South African Reserve Bank file photo

JOHANNESBURG - The South African Reserve Bank is likely to keep its repurchase rate at 6.75 percent this week, although it will probably lower its consumer inflation projections, financial group Investec said at the weekend.

The Sarb is set to announce its decision on the repo rate on Thursday after a two-day meeting of its the Monetary Policy Committee (MPC), the first of six scheduled for 2018.

The Reserve Bank left the repo rate unchanged in November, saying it would be prudent to maintain the current stance of monetary policy in light of the high degree of uncertainty prevailing in the economy and the balance of risks.

"We expect the Sarb to keep the benchmark repo rate unchanged at 6.75 percent at (this week's) MPC meeting. The Sarb will likely reiterate that the rand remains a key upside risk to the inflation profile and that a cautious policy stance is therefore warranted," Investec economist Kamilla Kaplan said. 

Kaplan noted that while the rand currency had strengthened by 10 percent on a nominal trade weighted basis since the last MPC meeting, it "still remains vulnerable to fiscal and sovereign credit ratings outcomes during first quarter of 2018".

But the central bank would probably lower its CPI forecasts, particularly after the National Energy Regulator of South Africa (Nersa) awarded a lower electricity tariff increase of 5.23 percent to power utility Eskom, which had asked for 19.9 percent.

The Sarb said in November it expected inflation to average 5.2 in  2018 and 5.5 percent in 2019 and the lower turning point was expected in the first quarter of 2018 at 4.7 percent.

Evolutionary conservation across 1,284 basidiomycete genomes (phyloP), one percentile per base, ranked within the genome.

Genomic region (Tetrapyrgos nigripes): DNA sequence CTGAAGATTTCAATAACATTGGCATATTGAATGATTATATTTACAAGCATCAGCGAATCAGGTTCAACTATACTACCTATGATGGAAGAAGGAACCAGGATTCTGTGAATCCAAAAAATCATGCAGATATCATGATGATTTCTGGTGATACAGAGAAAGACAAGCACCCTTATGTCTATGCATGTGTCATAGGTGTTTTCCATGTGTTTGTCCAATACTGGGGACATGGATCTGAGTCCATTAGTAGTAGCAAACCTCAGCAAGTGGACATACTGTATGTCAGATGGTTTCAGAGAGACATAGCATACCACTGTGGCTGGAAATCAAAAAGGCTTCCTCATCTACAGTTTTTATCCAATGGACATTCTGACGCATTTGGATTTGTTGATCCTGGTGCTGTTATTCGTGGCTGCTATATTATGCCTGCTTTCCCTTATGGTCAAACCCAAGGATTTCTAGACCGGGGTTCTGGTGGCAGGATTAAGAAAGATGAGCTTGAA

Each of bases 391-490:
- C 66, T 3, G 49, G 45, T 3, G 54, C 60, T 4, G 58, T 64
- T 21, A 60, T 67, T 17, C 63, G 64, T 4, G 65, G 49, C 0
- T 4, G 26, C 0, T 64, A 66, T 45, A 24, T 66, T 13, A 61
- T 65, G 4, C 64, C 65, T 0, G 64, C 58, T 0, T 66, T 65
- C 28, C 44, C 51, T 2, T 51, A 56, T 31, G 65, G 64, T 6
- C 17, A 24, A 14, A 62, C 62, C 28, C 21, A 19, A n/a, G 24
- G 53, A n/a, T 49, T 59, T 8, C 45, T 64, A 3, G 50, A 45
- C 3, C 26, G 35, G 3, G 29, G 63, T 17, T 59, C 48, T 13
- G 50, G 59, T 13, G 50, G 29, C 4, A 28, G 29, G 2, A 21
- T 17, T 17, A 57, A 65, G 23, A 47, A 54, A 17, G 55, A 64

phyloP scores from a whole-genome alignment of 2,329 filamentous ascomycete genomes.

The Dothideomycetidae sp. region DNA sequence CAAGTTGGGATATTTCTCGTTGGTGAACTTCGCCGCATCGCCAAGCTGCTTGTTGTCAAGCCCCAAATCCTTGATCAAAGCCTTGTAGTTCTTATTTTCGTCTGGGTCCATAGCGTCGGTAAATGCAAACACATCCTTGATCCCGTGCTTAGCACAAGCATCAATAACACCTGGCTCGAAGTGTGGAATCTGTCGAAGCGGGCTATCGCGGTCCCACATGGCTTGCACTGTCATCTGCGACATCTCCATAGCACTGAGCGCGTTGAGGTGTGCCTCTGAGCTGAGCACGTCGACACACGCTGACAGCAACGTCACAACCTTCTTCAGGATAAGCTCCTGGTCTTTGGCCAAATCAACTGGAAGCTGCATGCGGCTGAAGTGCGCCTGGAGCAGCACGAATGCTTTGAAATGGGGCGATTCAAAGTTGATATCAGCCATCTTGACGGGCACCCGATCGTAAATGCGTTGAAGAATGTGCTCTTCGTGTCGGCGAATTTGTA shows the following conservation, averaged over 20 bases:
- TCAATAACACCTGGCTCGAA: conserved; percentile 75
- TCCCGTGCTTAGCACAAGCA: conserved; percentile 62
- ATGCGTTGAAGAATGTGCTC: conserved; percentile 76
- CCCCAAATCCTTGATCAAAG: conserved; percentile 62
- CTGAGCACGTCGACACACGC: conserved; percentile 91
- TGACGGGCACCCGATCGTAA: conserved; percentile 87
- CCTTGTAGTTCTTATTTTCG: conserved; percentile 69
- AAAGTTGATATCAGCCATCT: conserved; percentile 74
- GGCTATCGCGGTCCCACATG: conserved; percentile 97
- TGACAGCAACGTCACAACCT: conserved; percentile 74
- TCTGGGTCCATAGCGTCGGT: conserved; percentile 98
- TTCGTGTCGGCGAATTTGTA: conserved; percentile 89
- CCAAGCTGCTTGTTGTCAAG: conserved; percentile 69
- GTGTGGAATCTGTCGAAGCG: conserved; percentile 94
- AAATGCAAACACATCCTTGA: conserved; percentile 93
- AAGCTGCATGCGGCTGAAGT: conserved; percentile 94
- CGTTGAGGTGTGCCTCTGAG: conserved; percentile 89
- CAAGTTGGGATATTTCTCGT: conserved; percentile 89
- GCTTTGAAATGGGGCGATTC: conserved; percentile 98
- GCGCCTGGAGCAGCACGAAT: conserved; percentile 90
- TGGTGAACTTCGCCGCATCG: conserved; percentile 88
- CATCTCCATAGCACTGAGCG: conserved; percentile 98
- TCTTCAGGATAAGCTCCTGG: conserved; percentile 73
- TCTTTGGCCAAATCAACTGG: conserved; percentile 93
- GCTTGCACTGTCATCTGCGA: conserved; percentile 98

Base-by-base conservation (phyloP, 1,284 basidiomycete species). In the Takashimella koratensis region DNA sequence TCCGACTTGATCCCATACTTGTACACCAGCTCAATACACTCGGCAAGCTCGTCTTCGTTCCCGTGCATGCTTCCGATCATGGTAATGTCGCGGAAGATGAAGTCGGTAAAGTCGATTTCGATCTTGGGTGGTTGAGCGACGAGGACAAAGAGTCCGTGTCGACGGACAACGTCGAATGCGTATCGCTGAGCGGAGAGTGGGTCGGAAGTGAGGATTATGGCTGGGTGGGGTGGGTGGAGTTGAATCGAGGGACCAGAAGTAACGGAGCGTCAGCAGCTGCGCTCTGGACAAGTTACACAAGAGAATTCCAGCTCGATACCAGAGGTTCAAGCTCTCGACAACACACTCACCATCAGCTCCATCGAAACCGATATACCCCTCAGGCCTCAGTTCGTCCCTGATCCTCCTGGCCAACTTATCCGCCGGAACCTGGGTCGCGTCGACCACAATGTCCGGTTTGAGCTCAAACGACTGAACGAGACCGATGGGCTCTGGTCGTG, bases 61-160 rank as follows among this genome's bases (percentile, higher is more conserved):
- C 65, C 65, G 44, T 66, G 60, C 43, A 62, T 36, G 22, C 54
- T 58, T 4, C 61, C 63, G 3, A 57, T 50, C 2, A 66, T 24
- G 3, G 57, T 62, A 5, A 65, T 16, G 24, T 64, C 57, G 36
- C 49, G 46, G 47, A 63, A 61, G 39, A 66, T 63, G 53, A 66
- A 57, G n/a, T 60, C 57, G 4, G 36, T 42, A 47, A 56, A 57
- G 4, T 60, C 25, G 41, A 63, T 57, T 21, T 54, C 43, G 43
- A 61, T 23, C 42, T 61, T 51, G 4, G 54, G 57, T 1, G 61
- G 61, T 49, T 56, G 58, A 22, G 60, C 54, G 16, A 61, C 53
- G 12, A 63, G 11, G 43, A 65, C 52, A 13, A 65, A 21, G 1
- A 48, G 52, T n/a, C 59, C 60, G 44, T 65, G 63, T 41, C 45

"It can be expected that on factoring in these various developments, the Sarb will lower their CPI inflation forecasts," Kaplan said.

"Should the rand strengthen notably further this year, the Sarb may consider an interest rate cut on expected lower inflation."

First National Bank Chief Economist Mamello Matikinca also did not expect the MPC to deliver any surprises on Thursday, despite inflation being well contained and a strengthening currency.

"We believe there are too many risks over the medium term to spur the committee to move in either direction," she said.

She said the global oil price had surged to nearly $70, presenting upside risk to the inflation pro­file, adding that the national budget in February budget could deliver signi­ficant tax hikes and expenditure cuts in an effort to fund free higher education and provide fi­scal support for ailing state firms.

"We expect the committee to highlight the risk of a wage price spiral should the public sector wage negotiations not conclude more or less in line with inflation," the FNB economist said.

"In short, the meeting is likely to see a more balanced tone with a slight bias toward upside inflationary risks, and rates remaining unchanged."

- African News Agency